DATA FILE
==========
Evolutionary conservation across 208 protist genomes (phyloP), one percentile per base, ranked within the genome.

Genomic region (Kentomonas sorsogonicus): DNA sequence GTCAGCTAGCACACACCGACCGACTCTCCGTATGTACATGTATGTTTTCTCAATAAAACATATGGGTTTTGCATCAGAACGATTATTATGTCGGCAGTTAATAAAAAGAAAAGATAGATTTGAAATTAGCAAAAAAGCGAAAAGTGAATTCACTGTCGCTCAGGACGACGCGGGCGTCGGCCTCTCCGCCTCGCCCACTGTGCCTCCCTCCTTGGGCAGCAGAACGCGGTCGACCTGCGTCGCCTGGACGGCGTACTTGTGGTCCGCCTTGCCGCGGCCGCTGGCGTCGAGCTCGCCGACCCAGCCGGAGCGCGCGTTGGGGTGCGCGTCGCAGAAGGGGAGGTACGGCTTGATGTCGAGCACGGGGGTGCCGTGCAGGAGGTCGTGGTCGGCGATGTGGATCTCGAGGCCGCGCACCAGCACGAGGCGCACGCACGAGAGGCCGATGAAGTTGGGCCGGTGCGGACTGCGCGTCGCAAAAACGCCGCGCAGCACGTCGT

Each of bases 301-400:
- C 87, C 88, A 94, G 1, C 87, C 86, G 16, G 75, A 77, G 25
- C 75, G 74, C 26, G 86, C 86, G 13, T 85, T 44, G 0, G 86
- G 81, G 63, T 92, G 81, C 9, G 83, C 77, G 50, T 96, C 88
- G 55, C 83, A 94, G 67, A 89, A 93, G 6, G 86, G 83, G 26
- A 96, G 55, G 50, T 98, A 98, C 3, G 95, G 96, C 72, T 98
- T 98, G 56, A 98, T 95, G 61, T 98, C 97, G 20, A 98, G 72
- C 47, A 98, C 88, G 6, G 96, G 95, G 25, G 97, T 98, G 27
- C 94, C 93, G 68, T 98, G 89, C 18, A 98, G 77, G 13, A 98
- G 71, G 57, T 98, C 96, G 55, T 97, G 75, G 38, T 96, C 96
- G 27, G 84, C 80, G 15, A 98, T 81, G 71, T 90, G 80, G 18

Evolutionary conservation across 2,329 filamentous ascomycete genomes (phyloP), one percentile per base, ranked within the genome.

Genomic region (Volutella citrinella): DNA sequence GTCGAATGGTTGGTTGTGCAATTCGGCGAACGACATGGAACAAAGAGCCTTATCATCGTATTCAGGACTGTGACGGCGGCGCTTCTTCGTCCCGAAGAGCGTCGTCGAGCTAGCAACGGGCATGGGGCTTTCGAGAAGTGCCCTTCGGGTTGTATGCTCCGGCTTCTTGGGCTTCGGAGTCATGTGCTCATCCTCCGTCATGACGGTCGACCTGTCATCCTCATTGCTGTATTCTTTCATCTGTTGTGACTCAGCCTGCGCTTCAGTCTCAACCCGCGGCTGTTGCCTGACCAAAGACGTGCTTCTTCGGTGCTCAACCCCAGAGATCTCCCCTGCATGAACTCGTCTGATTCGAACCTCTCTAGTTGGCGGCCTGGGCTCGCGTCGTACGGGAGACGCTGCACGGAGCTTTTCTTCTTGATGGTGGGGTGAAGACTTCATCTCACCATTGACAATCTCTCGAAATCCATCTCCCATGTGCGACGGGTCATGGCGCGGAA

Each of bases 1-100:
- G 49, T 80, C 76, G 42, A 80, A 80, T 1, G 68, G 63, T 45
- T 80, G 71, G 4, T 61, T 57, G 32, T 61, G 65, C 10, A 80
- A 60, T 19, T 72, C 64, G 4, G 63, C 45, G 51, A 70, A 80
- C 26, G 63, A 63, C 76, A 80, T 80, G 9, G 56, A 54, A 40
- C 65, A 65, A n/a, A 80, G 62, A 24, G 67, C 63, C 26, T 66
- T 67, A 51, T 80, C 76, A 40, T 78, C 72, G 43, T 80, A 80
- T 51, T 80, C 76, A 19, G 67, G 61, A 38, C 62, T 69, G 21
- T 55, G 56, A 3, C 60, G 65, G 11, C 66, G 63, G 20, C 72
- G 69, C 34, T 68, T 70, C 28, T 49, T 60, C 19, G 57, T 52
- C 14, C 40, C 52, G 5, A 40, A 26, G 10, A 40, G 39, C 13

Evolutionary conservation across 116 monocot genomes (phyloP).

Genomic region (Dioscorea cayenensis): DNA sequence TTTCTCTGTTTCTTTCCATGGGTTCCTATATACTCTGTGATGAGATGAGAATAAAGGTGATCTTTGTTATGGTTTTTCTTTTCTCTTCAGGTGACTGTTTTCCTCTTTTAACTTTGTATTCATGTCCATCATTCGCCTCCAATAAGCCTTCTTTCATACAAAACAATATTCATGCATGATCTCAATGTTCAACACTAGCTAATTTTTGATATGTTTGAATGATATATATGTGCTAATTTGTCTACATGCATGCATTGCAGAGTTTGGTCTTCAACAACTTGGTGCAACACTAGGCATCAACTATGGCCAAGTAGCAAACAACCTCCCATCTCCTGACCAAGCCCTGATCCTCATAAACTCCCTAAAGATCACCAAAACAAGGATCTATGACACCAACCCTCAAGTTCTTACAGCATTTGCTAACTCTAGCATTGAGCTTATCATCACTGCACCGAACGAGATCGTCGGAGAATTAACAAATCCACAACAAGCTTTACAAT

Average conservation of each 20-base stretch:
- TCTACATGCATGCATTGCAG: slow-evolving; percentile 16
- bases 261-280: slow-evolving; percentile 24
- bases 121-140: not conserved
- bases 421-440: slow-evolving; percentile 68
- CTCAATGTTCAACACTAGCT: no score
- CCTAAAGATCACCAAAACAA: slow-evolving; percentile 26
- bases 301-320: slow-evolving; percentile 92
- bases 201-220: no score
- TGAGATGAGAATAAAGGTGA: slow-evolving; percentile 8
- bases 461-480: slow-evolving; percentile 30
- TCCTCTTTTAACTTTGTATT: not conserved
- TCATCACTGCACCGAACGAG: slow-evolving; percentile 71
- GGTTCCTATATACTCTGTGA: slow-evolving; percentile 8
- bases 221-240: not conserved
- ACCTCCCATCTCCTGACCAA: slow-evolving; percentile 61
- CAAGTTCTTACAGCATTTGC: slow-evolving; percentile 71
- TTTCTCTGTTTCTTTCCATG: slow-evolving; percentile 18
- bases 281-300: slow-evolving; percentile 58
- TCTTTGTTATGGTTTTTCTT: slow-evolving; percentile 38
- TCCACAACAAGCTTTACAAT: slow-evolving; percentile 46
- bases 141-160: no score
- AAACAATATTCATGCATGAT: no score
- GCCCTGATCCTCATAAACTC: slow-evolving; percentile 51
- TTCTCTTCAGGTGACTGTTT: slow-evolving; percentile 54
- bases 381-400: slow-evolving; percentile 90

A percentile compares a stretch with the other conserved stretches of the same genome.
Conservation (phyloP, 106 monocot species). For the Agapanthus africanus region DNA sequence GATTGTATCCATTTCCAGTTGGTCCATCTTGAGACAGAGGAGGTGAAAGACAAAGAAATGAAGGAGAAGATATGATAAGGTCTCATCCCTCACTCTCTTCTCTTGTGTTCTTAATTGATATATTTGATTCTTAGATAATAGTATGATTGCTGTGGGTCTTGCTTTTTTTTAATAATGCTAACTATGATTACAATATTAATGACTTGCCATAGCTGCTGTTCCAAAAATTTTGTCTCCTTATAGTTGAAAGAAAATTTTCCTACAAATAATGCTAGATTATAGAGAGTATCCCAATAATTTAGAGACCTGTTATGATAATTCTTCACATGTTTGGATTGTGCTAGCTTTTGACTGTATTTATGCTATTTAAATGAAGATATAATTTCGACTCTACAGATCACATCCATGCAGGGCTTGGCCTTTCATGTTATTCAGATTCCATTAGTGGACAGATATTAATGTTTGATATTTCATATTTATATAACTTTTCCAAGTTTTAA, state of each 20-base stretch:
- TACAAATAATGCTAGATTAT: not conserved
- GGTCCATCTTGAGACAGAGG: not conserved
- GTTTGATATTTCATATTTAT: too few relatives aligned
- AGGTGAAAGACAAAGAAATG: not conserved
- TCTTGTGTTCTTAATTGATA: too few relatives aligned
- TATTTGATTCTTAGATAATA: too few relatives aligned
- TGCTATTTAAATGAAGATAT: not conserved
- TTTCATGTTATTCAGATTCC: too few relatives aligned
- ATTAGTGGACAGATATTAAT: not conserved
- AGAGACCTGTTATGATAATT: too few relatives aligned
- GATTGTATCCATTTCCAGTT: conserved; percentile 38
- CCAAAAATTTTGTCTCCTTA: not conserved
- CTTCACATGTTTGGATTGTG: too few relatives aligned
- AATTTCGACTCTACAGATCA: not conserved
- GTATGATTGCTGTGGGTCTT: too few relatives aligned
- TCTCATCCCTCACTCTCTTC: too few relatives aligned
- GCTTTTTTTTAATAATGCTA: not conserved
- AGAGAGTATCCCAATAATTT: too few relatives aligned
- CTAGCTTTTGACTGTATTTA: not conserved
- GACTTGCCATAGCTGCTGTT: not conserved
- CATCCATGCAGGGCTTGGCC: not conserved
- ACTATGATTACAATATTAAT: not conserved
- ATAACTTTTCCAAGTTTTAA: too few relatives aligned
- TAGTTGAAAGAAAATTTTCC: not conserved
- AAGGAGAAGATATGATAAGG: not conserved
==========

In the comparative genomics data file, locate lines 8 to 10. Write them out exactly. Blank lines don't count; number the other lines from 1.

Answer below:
- A 96, G 55, G 50, T 98, A 98, C 3, G 95, G 96, C 72, T 98
- T 98, G 56, A 98, T 95, G 61, T 98, C 97, G 20, A 98, G 72
- C 47, A 98, C 88, G 6, G 96, G 95, G 25, G 97, T 98, G 27